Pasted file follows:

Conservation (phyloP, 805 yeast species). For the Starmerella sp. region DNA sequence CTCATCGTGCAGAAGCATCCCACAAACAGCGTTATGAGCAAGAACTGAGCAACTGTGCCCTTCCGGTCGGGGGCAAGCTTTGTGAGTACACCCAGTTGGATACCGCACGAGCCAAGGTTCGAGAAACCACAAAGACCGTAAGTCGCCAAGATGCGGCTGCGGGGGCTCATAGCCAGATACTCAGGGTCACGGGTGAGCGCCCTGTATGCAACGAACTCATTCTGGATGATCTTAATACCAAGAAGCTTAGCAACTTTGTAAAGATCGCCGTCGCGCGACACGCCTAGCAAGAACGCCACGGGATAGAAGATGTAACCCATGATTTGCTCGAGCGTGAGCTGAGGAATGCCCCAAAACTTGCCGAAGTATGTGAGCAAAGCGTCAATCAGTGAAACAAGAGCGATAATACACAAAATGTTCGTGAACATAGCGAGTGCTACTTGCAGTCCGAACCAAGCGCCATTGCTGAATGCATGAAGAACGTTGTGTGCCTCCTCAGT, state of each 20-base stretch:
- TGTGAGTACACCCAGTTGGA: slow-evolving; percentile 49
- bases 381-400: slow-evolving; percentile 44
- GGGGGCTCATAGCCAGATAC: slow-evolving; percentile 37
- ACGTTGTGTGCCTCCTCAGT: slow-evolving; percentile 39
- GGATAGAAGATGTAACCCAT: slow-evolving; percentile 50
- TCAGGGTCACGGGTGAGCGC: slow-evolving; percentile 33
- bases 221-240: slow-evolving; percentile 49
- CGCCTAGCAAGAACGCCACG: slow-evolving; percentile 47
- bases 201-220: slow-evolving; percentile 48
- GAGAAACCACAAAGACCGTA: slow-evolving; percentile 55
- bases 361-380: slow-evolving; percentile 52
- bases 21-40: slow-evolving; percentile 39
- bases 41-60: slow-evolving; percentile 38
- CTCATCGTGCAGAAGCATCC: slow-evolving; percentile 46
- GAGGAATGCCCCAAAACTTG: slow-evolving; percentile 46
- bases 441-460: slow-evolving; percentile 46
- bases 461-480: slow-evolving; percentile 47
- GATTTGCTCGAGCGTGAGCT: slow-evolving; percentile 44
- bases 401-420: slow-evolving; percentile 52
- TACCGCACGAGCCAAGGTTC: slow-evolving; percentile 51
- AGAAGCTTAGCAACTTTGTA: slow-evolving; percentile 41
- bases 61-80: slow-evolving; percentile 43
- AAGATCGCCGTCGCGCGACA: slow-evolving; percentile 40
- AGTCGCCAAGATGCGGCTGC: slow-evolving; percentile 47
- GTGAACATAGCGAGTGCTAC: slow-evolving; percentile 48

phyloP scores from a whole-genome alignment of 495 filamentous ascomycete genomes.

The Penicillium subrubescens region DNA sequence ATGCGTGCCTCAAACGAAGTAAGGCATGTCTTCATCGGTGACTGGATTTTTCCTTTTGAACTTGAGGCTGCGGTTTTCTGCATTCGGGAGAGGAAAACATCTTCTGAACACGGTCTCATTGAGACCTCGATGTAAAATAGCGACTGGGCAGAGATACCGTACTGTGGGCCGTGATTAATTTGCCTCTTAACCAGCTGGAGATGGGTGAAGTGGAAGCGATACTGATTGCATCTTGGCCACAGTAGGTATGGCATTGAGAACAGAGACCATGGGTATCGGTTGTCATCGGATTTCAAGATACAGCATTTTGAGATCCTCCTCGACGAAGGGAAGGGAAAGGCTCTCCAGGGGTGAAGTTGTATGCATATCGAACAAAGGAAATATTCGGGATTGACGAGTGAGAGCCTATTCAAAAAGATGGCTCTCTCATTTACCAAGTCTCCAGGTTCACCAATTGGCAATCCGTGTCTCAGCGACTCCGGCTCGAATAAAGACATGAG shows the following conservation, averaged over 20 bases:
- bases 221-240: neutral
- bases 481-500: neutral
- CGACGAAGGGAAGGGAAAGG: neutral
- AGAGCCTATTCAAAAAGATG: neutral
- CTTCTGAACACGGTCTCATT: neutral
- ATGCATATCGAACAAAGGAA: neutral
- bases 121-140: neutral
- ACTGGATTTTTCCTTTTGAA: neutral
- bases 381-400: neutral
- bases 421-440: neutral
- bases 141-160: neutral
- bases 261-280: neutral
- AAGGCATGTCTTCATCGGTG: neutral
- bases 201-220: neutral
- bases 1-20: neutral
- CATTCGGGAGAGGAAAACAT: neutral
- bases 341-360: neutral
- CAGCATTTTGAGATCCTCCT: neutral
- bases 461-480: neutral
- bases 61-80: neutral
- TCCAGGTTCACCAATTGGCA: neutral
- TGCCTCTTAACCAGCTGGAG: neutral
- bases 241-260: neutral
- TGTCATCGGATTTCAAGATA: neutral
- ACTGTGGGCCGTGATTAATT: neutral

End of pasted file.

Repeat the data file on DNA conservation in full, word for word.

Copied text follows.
Conservation (phyloP, 805 yeast species). For the Starmerella sp. region DNA sequence CTCATCGTGCAGAAGCATCCCACAAACAGCGTTATGAGCAAGAACTGAGCAACTGTGCCCTTCCGGTCGGGGGCAAGCTTTGTGAGTACACCCAGTTGGATACCGCACGAGCCAAGGTTCGAGAAACCACAAAGACCGTAAGTCGCCAAGATGCGGCTGCGGGGGCTCATAGCCAGATACTCAGGGTCACGGGTGAGCGCCCTGTATGCAACGAACTCATTCTGGATGATCTTAATACCAAGAAGCTTAGCAACTTTGTAAAGATCGCCGTCGCGCGACACGCCTAGCAAGAACGCCACGGGATAGAAGATGTAACCCATGATTTGCTCGAGCGTGAGCTGAGGAATGCCCCAAAACTTGCCGAAGTATGTGAGCAAAGCGTCAATCAGTGAAACAAGAGCGATAATACACAAAATGTTCGTGAACATAGCGAGTGCTACTTGCAGTCCGAACCAAGCGCCATTGCTGAATGCATGAAGAACGTTGTGTGCCTCCTCAGT, state of each 20-base stretch:
- TGTGAGTACACCCAGTTGGA: slow-evolving; percentile 49
- bases 381-400: slow-evolving; percentile 44
- GGGGGCTCATAGCCAGATAC: slow-evolving; percentile 37
- ACGTTGTGTGCCTCCTCAGT: slow-evolving; percentile 39
- GGATAGAAGATGTAACCCAT: slow-evolving; percentile 50
- TCAGGGTCACGGGTGAGCGC: slow-evolving; percentile 33
- bases 221-240: slow-evolving; percentile 49
- CGCCTAGCAAGAACGCCACG: slow-evolving; percentile 47
- bases 201-220: slow-evolving; percentile 48
- GAGAAACCACAAAGACCGTA: slow-evolving; percentile 55
- bases 361-380: slow-evolving; percentile 52
- bases 21-40: slow-evolving; percentile 39
- bases 41-60: slow-evolving; percentile 38
- CTCATCGTGCAGAAGCATCC: slow-evolving; percentile 46
- GAGGAATGCCCCAAAACTTG: slow-evolving; percentile 46
- bases 441-460: slow-evolving; percentile 46
- bases 461-480: slow-evolving; percentile 47
- GATTTGCTCGAGCGTGAGCT: slow-evolving; percentile 44
- bases 401-420: slow-evolving; percentile 52
- TACCGCACGAGCCAAGGTTC: slow-evolving; percentile 51
- AGAAGCTTAGCAACTTTGTA: slow-evolving; percentile 41
- bases 61-80: slow-evolving; percentile 43
- AAGATCGCCGTCGCGCGACA: slow-evolving; percentile 40
- AGTCGCCAAGATGCGGCTGC: slow-evolving; percentile 47
- GTGAACATAGCGAGTGCTAC: slow-evolving; percentile 48

phyloP scores from a whole-genome alignment of 495 filamentous ascomycete genomes.

The Penicillium subrubescens region DNA sequence ATGCGTGCCTCAAACGAAGTAAGGCATGTCTTCATCGGTGACTGGATTTTTCCTTTTGAACTTGAGGCTGCGGTTTTCTGCATTCGGGAGAGGAAAACATCTTCTGAACACGGTCTCATTGAGACCTCGATGTAAAATAGCGACTGGGCAGAGATACCGTACTGTGGGCCGTGATTAATTTGCCTCTTAACCAGCTGGAGATGGGTGAAGTGGAAGCGATACTGATTGCATCTTGGCCACAGTAGGTATGGCATTGAGAACAGAGACCATGGGTATCGGTTGTCATCGGATTTCAAGATACAGCATTTTGAGATCCTCCTCGACGAAGGGAAGGGAAAGGCTCTCCAGGGGTGAAGTTGTATGCATATCGAACAAAGGAAATATTCGGGATTGACGAGTGAGAGCCTATTCAAAAAGATGGCTCTCTCATTTACCAAGTCTCCAGGTTCACCAATTGGCAATCCGTGTCTCAGCGACTCCGGCTCGAATAAAGACATGAG shows the following conservation, averaged over 20 bases:
- bases 221-240: neutral
- bases 481-500: neutral
- CGACGAAGGGAAGGGAAAGG: neutral
- AGAGCCTATTCAAAAAGATG: neutral
- CTTCTGAACACGGTCTCATT: neutral
- ATGCATATCGAACAAAGGAA: neutral
- bases 121-140: neutral
- ACTGGATTTTTCCTTTTGAA: neutral
- bases 381-400: neutral
- bases 421-440: neutral
- bases 141-160: neutral
- bases 261-280: neutral
- AAGGCATGTCTTCATCGGTG: neutral
- bases 201-220: neutral
- bases 1-20: neutral
- CATTCGGGAGAGGAAAACAT: neutral
- bases 341-360: neutral
- CAGCATTTTGAGATCCTCCT: neutral
- bases 461-480: neutral
- bases 61-80: neutral
- TCCAGGTTCACCAATTGGCA: neutral
- TGCCTCTTAACCAGCTGGAG: neutral
- bases 241-260: neutral
- TGTCATCGGATTTCAAGATA: neutral
- ACTGTGGGCCGTGATTAATT: neutral